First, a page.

The ways in which charities and voluntary sector groups are using digital to support their work is growing everyday; from using online HR Systems, to online finance apps, social media to cloud data storage, the list is pretty much endless.

Working digitally is a great way to support your organisation to do more, to reach more people and to have a bigger impact, but there are risks.

As we all increasingly move to a digital first workplace, we need to be sure that our systems are protected, that data is secure and that the digital systems we increasingly rely upon will work when we need them most.

That’s why NAVCA has been working with the National Centre for Cyber Security to ensure small charities and voluntary organisations have the right support and guidance to keep them safe.

 

Producing new cyber security guidance for small charities

In summer 2018 the National Centre for Cyber Security hosted NAVCA members for a round table on developing new guidance for small charities on cyber security. NCSC have a huge remit to support businesses and charities with cyber security and they wanted to understand how to reach small local voluntary organisations and charities with guidance that was relevant to them.

As NAVCA members support 1000’s of groups every single day, they were expertly placed to help in developing and testing this guidance to ensure it would be as relevant as possible. National Centre for Cyber Security worked in partnership with NAVCA to create a training package and resources which small charities and community organisations could access and implement.

In early 2019 NAVCA members have delivered training sessions around the country to small voluntary sector groups, supporting them with understanding the risks and also the steps that all organisations, of any size, can take to protect themselves. The feedback to date has been fantastic, with charities finding the training extremely useful, giving them clear and simple things they can do to protect their organisation.

With the support of DHSC we were able to deliver additional sessions as part of the Digital Leaders programme.

We will be running further training in 2019 so follow @navca on Twitter for details.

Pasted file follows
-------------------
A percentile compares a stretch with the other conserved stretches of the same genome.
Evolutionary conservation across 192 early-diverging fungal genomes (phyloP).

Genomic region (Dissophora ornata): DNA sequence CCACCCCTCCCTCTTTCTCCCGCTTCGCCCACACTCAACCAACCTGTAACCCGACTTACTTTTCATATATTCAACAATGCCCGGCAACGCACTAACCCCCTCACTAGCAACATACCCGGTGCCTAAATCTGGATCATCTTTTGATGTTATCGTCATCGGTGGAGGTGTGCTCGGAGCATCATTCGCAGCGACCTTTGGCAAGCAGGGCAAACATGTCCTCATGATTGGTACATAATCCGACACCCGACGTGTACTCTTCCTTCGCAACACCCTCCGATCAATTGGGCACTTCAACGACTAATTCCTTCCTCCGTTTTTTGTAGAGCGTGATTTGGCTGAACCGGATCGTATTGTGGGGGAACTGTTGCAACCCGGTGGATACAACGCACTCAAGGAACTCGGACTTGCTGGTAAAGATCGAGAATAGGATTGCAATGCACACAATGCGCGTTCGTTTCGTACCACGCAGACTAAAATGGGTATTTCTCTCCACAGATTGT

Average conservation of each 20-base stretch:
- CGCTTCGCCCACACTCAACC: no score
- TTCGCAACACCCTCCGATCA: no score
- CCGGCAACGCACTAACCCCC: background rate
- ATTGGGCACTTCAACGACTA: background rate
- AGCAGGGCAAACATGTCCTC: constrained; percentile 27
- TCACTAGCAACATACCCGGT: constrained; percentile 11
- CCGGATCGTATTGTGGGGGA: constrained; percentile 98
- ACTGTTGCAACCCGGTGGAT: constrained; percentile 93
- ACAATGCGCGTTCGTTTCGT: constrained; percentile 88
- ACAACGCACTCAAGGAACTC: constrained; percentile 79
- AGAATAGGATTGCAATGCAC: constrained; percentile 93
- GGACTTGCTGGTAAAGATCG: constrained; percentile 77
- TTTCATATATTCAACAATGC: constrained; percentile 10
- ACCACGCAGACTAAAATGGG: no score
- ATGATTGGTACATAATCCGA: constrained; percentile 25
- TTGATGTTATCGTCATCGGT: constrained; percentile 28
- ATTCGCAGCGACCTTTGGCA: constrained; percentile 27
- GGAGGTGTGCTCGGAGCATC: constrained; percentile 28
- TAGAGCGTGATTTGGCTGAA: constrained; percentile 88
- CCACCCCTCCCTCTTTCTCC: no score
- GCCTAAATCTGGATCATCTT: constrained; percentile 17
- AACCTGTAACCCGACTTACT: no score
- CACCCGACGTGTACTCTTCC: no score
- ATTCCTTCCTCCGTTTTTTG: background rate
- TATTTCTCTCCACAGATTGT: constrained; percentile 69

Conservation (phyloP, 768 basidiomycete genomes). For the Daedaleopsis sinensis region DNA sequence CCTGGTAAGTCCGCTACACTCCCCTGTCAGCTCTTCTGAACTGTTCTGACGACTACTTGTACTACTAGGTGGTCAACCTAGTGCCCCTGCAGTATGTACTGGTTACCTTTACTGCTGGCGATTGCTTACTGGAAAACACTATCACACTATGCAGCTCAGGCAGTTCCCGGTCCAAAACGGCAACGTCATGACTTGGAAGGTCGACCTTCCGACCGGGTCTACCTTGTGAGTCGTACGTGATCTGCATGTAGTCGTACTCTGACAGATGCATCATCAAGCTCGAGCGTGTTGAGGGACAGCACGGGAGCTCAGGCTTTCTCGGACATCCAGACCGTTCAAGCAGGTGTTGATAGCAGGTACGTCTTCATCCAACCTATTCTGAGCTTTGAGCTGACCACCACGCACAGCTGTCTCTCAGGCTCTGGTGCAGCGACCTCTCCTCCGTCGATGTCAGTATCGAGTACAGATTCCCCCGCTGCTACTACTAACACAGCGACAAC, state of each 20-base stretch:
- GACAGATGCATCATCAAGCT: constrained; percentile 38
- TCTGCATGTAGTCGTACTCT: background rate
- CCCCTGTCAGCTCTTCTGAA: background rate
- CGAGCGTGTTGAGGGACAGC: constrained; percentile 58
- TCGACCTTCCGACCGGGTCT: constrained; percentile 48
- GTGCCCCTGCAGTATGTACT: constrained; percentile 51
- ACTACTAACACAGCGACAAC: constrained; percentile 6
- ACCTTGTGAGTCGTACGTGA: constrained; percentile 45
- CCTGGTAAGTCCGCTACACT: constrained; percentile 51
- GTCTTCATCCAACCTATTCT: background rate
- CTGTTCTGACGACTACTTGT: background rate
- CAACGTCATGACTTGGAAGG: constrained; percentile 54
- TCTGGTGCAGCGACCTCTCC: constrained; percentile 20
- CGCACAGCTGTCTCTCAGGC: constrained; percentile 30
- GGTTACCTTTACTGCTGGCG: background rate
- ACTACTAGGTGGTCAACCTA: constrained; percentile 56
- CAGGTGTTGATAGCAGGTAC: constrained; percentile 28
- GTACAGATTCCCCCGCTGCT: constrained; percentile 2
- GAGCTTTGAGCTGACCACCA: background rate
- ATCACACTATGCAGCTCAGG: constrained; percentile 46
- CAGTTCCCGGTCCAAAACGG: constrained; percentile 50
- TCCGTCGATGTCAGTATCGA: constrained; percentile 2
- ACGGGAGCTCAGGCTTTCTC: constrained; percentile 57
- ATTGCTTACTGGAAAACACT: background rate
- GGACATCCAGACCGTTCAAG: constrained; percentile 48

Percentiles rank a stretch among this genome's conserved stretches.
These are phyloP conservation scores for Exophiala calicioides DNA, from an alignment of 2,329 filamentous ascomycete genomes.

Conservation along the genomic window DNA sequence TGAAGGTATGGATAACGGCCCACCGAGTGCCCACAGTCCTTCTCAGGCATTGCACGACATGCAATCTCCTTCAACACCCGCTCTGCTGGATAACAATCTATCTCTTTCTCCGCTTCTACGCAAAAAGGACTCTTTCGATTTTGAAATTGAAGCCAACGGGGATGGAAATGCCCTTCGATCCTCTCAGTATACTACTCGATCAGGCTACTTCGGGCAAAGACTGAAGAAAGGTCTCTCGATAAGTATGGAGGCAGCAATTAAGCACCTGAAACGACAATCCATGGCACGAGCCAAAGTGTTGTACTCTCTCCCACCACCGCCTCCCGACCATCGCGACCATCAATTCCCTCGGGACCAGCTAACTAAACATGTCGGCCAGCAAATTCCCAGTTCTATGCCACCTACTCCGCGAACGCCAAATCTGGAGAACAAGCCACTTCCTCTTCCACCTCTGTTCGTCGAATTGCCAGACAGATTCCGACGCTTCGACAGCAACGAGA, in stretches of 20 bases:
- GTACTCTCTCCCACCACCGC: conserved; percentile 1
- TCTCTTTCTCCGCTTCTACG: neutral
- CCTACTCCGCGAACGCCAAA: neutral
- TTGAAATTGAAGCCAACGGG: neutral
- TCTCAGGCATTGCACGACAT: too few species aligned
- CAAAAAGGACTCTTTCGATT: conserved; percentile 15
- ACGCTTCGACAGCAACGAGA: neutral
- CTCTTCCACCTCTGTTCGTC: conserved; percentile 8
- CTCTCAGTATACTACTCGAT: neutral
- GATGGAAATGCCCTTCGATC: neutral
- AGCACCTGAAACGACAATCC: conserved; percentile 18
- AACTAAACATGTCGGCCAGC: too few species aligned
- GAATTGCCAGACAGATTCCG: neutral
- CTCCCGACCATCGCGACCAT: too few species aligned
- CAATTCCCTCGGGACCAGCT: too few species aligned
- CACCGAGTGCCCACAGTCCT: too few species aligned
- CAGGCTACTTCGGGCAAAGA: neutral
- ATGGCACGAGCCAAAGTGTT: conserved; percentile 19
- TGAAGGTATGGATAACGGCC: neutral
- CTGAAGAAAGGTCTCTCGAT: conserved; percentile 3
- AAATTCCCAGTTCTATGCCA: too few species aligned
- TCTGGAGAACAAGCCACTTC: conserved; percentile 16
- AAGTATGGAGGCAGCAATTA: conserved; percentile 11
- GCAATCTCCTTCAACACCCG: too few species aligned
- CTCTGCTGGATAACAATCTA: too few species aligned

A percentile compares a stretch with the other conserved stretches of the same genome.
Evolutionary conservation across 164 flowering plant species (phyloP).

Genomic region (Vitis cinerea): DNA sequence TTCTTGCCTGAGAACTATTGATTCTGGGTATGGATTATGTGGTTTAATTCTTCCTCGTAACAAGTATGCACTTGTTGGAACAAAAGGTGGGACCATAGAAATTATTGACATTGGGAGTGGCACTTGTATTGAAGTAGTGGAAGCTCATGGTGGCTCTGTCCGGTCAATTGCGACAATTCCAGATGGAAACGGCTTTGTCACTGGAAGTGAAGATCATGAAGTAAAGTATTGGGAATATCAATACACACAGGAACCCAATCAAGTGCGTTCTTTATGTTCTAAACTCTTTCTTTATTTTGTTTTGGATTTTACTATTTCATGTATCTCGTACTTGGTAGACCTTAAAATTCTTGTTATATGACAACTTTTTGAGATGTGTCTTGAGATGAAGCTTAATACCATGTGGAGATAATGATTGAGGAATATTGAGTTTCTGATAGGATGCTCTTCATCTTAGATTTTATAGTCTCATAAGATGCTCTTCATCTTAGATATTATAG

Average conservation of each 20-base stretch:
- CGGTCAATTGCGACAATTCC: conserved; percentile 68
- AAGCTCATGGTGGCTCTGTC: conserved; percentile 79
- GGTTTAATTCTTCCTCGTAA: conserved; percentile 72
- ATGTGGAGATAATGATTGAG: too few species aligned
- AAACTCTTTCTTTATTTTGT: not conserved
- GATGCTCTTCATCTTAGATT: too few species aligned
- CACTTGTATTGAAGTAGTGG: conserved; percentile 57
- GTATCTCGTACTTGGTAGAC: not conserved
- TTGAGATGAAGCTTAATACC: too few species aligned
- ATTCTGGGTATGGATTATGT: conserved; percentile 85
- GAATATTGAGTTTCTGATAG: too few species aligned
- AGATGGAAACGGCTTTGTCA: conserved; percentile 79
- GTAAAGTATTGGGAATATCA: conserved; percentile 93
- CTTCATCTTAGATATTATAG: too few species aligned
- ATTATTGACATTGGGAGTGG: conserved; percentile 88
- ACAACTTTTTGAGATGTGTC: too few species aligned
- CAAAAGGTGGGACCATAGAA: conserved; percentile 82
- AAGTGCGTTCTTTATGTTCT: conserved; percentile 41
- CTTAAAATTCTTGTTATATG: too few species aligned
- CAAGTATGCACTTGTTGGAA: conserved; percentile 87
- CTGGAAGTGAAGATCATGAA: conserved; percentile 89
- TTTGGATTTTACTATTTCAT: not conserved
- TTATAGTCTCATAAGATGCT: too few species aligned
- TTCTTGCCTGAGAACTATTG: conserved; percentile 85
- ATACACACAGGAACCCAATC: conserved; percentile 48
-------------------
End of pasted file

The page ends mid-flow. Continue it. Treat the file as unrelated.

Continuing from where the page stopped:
Understanding the risks

NCSC carried out their own assessment outlining the cyber threat that charities of all sizes now face. While most charities are small, their combined income in 2018 was over £48 billion, meaning the sector as a whole may well be an inviting target for cyber criminals.

Charites and voluntary sector organisations are also increasingly holding vast amounts of data, personal, financial and commercial that may be of interest to a range of cyber criminals.

“Cyber Criminals” may sound far-fetched to many, with (for those of us of a certain age) flashbacks to 90’s films such as Hackers, The Net or Jonny Mnemonic, but we are exposed to cyber criminals on an almost daily basis, and most of them aren’t bleach blonde tech whizz kids.

Many of these interactions come about through our emails; those emails where it looks like it comes from someone you know, but the language is odd or they are asking you to click on a link?

Well that may well be a phishing attack, ransomware, or malware. Our email systems are generally quite good at filtering out many of these, but some do still get through, and when they do, the results to organisations can be devastating.

Organisations have lost access to entire systems, their data or money, crippling their ability to do vital work.

One of the largest Cyber-attacks in recent memory, the WannaCry hack hit computers all over the UK, and created havoc within the NHS. It caused an estimated £92m worth of distribution and damage.


What can organisations do to protect themselves?

There are many things that organisations can do to protect themselves, and most of them are really simple.

  • The starting point is to understand the risks, and be aware that cyber security is everyone’s responsibility. It doesn’t just fall to the IT team, or in the case of most small charities, the one person who knows a bit about computers!
  • After that, the NCSC Cyber Security: Small Charities Guide is a great place to go. There are actionable guidelines to work through, that will help to protect you and your organisation.
  • Check out NAVCA events and follow @navca on Twitter for details of new training in your area and helpful resources. 
  • Find your local NAVCA member and ask about training or 1-1 support to help your organisation prepare.
  • Keep computers and software up to date. For charities both Office 365 and Google G suite are free and will offer automatic updates for many of your general software. Check out Tech Trust tt-exchange for details. 
  • Speak to trusted organisations like Superhighways for extra training and support on all things digital. 
  • Keep learning, keep alert and don’t be afraid to ask for help!

 

This blog has been produced as part of our Digital Leadership 101 series of training and advice for CEOs and trustees of small charities, funded by the Department of Digital, Culture, Media and Sport and run in partnership with The FSI, NAVCA and London Plus.

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Superhighways is a project of Kingston Voluntary Action, a registered charity. Charitable Incorporated Organisation number 1160403
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